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Sunday, February 25, 2007

Diary of an Old Soul, Feb 25 - Mar 4

25. There is a misty twilight of the soul,
A sickly eclipse, low brooding o'er a man,
When the poor brain is as an empty bowl,
And the thought-spirit, weariful and wan,
Turning from that which yet it loves the best,
Sinks moveless, with life-poverty opprest:--
Watch then, O Lord, thy feebly glimmering coal.

26. I cannot think; in me is but a void;
I have felt much, and want to feel no more;
My soul is hungry for some poorer fare--
Some earthly nectar, gold not unalloyed:--
The little child that's happy to the core,
Will leave his mother's lap, run down the stair,
Play with the servants--is his mother annoyed?

27. I would not have it so. Weary and worn,
Why not to thee run straight, and be at rest?
Motherward, with toy new, or garment torn,
The child that late forsook her changeless breast,
Runs to home's heart, the heaven that's heavenliest:
In joy or sorrow, feebleness or might,
Peace or commotion, be thou, Father, my delight.

28. The thing I would say, still comes forth with doubt
And difference:--is it that thou shap'st my ends?
Or is it only the necessity
Of stubborn words, that shift sluggish about,
Warping my thought as it the sentence bends?--
Have thou a part in it, O Lord, and I
Shall say a truth, if not the thing I try.

29. Gather my broken fragments to a whole,
As these four quarters make a shining day.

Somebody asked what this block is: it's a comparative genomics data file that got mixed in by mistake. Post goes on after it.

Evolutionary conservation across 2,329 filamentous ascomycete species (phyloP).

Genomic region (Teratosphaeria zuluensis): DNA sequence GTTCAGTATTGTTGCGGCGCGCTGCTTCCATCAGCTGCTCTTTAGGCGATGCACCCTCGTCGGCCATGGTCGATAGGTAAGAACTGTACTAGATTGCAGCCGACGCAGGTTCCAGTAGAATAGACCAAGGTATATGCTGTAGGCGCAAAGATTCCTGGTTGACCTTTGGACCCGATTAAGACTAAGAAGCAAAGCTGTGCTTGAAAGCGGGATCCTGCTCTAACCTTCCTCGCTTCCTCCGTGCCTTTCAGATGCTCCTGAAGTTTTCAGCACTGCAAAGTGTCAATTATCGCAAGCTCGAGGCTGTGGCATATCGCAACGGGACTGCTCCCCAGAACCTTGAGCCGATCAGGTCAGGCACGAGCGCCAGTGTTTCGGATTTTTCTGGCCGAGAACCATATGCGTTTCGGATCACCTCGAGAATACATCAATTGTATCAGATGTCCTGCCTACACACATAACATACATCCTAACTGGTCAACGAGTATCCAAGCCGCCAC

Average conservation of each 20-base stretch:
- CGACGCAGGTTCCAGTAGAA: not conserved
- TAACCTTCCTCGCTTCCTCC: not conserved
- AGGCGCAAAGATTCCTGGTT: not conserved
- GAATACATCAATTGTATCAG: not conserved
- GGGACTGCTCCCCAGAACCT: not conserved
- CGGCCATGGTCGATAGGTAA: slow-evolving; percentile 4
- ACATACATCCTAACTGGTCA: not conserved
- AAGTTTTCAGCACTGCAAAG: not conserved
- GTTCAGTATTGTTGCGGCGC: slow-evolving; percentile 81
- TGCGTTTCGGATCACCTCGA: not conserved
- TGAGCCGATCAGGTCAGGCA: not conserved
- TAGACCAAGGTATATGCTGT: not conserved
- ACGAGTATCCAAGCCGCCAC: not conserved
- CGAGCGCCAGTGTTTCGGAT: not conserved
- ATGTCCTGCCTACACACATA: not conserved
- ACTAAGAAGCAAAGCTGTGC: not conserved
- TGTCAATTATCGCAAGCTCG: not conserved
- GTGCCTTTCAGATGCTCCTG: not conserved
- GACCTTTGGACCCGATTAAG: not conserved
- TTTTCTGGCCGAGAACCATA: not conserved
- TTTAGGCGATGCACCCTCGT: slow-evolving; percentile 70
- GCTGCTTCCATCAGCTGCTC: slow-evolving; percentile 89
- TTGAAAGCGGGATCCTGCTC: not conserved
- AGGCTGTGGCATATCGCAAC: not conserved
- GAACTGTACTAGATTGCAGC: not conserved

Into thy basket, for my golden bowl,
Take up the things that I have cast away
In vice or indolence or unwise play.
Let mine be a merry, all-receiving heart,
But make it a whole, with light in every part.

MARCH. 1. The song birds that come to me night and morn,
Fly oft away and vanish if I sleep,
Nor to my fowling-net will one return:
Is the thing ever ours we cannot keep?--
But their souls go not out into the deep.
What matter if with changed song they come back?
Old strength nor yet fresh beauty shall they lack.

2. Gloriously wasteful, O my Lord, art thou!
Sunset faints after sunset into the night,
Splendorously dying from thy window-sill--
For ever. Sad our poverty doth bow
Before the riches of thy making might:
Sweep from thy space thy systems at thy will--
In thee the sun sets every sunset still.

3. And in the perfect time, O perfect God,
When we are in our home, our natal home,
When joy shall carry every sacred load,
And from its life and peace no heart shall roam,
What if thou make us able to make like thee--
To light with moons, to clothe with greenery,
To hang gold sunsets o'er a rose and purple sea!

4. Then to his neighbour one may call out, "Come!
Brother, come hither--I would show you a thing;"
And lo, a vision of his imagining,
Informed of thought which else had rested dumb,
Before the neighbour's truth-delighted eyes,
In the great æther of existence* rise,
And two hearts each to each the closer cling!

*19th-century physicists supposed that light was carried from the sun by an invisible medium called the ether, or aether, which filled the empty parts of the universe.

The above is excerpted from George MacDonald's A Book of Strife in the Form of The Diary of an Old Soul (Public Domain, 1880). For further information see this post. These are the entries for/from February 25th through March 4th.

With this post, I have completed the entire cycle of a year from this book, posted in this form. It has been a blessing to me. Thank you, God, for George MacDonald!

Thanks for reading.

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